The ingredients that make up a truly great film are actor’s prowess, cinematography, storyline and texture. But these attributes are not stand-alone. They can’t be just tossed into a pot and stirred. They must be intricately woven together by an expert director that knows the story intimately and knows how he wants to tell it.
None of the above is required to make money with a truly awful film. All that’s required is non-stop chase scenes, endless loud explosions and violent characters dressed up in various costumes. Those films can make a ton of money stinking up theaters, but they are NOT in the artistic league of the few that are remembered for more than a week.
A truly great film with all the ingredients weaved together very expertly by up-and-coming director David McKenzie is “Hell or High Water” out this week in limited release. The film plot proceeds in an unhurried fashion, giving few clues as to the whys & wherefores until the audience begins to read it between the lines. It’s a plain and simple story of desolation and desperation in a plain and simple homeland. It’s quiet and restrained and there is no massive climax.
The cinematographer captures the gloom of hopeless rural life in West Texas and the bravado of hustlers trying to beat a cruel system within a cruel system that has ruined their lives and their locale. A rich palate of Southwestern culture and color.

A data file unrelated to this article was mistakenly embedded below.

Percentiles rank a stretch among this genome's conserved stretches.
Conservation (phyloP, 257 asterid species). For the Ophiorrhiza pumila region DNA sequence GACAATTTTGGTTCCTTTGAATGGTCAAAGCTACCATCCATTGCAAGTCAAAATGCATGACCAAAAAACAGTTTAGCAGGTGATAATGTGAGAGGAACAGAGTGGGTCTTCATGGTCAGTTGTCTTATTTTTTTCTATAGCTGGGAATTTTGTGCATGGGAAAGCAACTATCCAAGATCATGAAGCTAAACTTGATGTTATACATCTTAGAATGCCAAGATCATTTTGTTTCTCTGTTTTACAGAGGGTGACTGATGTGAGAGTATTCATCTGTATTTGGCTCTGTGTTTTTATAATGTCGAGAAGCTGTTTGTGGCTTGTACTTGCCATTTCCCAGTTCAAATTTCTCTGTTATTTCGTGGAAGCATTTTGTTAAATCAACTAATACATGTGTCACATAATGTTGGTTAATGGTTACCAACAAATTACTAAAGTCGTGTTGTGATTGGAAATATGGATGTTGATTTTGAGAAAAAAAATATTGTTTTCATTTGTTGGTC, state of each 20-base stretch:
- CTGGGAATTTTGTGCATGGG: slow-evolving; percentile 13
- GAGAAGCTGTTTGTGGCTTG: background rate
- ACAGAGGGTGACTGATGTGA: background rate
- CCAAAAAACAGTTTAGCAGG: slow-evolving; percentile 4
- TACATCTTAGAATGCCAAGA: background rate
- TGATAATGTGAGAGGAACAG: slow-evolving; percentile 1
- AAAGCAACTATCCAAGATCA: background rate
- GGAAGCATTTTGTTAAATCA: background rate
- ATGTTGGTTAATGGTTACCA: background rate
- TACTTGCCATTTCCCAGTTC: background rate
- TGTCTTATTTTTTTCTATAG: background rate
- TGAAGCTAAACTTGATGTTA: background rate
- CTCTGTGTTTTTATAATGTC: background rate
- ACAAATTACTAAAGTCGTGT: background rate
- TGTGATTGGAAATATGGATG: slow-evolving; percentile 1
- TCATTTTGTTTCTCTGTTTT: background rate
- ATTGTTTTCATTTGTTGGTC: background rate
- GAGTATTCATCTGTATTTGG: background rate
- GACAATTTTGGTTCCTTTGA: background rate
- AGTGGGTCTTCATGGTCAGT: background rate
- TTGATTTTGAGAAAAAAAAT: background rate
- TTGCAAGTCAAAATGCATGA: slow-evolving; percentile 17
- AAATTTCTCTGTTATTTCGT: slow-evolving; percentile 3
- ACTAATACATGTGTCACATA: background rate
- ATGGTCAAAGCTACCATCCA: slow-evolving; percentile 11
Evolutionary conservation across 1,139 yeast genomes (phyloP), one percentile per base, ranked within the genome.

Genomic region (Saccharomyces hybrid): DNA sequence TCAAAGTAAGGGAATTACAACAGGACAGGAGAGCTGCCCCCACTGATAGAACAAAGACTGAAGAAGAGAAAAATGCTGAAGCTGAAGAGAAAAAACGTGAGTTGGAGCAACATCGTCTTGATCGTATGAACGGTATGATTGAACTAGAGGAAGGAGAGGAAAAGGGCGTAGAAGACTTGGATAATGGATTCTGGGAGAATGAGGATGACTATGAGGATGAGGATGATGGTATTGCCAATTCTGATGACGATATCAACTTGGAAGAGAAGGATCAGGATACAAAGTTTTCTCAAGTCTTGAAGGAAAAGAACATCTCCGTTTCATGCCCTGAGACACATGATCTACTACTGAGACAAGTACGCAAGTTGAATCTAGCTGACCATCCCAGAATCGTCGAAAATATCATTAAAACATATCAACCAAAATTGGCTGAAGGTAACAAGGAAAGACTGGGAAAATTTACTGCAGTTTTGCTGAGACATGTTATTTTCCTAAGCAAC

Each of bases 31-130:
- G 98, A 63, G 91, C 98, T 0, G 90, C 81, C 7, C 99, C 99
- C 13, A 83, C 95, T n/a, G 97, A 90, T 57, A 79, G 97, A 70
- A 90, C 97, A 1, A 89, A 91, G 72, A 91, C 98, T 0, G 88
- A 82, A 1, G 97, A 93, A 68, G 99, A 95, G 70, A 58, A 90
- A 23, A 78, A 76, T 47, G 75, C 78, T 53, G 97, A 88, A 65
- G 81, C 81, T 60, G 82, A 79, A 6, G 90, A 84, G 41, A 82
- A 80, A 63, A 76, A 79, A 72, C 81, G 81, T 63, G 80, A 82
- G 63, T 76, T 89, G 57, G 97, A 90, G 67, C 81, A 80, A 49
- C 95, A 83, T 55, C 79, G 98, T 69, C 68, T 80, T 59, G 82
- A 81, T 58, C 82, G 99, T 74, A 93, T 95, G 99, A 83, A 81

This film captures the originality of the director’s insight to explore this nexus and the complexity of the actors’ performance. Not too difficult for the veteran Jeff Bridges, but it turns out that Chris Pine puts in an absolutely outstanding performance. Ben Foster is magnificent and chilling. All the bit players fit the locale to perfection.
“Hell or High Water” is the best film I’ve seen this year. I do believe it will get a mention for a Golden Globe if not an Academy Award for best picture. I also think that Ben Foster as Tanner Howard will get some serious acting nods.
I give it five of five desolate desert landscapes
This is the “art and soul” of film. Must see.